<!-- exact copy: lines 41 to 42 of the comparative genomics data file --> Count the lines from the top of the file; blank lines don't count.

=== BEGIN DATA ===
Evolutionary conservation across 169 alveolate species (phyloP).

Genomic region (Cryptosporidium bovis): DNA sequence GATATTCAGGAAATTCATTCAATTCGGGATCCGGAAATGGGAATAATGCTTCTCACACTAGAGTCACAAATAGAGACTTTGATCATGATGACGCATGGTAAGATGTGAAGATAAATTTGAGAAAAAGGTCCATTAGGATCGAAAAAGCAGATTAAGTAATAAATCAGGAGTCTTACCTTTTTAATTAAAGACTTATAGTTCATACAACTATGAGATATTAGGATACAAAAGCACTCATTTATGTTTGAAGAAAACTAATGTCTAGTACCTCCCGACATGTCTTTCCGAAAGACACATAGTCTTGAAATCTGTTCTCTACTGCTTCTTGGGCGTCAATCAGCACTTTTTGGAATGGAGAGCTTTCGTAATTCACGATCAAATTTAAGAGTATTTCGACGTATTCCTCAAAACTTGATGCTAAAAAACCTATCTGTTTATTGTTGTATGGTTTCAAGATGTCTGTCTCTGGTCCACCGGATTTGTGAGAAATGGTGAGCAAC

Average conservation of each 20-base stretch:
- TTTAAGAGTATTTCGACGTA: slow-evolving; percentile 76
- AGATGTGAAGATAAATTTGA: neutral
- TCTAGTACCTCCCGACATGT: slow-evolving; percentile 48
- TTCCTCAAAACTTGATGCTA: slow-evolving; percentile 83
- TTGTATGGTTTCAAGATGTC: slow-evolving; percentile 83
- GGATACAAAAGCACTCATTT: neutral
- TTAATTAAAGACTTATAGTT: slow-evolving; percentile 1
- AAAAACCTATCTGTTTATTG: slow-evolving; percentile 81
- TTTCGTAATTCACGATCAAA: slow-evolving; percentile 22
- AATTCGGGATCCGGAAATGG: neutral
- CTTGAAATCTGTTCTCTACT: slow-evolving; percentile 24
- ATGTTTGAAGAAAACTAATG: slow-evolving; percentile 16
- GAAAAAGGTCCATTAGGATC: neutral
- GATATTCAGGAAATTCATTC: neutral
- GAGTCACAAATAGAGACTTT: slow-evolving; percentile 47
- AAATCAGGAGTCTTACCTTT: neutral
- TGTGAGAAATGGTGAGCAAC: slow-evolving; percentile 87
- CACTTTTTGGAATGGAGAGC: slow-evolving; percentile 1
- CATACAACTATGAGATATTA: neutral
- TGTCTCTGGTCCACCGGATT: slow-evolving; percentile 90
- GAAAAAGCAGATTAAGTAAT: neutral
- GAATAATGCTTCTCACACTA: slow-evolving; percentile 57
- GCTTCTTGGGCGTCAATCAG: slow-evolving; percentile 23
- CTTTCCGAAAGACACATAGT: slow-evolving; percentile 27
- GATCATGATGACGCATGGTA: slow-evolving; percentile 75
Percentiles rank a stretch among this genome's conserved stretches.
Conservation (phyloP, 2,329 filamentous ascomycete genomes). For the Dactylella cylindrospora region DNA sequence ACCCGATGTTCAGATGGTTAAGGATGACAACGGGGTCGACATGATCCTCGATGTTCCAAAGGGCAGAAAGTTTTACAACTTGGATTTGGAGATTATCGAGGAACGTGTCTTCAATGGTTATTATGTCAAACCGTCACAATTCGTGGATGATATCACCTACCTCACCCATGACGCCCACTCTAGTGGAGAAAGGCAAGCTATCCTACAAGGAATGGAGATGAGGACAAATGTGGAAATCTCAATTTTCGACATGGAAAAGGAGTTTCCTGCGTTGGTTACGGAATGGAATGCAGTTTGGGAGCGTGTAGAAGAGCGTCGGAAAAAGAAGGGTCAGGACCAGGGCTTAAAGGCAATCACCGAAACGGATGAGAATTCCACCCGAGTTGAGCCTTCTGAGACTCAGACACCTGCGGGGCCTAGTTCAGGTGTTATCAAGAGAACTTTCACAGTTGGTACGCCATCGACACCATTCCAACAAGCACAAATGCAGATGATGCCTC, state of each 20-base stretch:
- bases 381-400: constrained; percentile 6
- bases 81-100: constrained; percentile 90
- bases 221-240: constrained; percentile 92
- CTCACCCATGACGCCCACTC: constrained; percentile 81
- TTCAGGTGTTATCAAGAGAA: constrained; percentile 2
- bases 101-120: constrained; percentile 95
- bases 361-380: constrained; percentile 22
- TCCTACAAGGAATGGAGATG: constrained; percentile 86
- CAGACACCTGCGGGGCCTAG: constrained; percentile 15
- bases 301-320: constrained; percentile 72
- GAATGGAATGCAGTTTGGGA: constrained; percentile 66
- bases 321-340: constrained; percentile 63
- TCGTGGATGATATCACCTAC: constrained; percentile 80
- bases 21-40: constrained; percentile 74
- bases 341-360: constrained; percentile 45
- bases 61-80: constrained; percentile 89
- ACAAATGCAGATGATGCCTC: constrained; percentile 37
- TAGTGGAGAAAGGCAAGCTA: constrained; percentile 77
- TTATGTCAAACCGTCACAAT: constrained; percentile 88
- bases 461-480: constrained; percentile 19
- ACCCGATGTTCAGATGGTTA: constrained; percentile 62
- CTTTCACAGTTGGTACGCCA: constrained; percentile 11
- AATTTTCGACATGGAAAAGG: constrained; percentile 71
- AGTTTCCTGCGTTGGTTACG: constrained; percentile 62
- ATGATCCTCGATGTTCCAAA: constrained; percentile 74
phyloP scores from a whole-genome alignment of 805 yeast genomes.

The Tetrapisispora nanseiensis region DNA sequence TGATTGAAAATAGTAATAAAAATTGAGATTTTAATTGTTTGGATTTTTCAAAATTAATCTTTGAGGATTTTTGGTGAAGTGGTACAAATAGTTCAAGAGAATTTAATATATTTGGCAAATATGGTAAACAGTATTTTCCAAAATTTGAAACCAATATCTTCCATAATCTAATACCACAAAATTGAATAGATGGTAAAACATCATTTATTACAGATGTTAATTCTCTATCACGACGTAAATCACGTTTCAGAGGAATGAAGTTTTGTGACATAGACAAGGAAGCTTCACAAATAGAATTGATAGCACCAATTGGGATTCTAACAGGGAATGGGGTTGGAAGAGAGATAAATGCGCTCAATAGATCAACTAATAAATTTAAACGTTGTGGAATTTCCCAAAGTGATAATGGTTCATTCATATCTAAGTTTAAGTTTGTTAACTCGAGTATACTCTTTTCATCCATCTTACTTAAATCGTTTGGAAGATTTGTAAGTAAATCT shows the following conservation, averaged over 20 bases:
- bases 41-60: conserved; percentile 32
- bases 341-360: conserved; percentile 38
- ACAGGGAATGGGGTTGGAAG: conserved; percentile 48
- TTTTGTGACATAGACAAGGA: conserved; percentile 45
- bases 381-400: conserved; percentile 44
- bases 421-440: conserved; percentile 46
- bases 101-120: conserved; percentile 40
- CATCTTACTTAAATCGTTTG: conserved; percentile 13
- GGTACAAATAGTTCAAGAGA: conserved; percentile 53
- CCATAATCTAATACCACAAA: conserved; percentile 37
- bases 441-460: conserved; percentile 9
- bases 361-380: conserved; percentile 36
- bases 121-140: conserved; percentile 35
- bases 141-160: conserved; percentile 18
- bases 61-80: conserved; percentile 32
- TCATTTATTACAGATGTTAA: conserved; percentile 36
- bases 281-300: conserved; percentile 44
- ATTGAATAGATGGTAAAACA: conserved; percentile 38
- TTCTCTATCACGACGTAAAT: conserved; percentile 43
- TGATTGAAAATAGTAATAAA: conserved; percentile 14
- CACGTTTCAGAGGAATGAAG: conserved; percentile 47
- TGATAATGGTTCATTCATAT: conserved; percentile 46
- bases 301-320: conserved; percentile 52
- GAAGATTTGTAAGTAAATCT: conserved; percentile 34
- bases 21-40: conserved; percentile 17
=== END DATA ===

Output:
- GAATGGAATGCAGTTTGGGA: constrained; percentile 66
- bases 321-340: constrained; percentile 63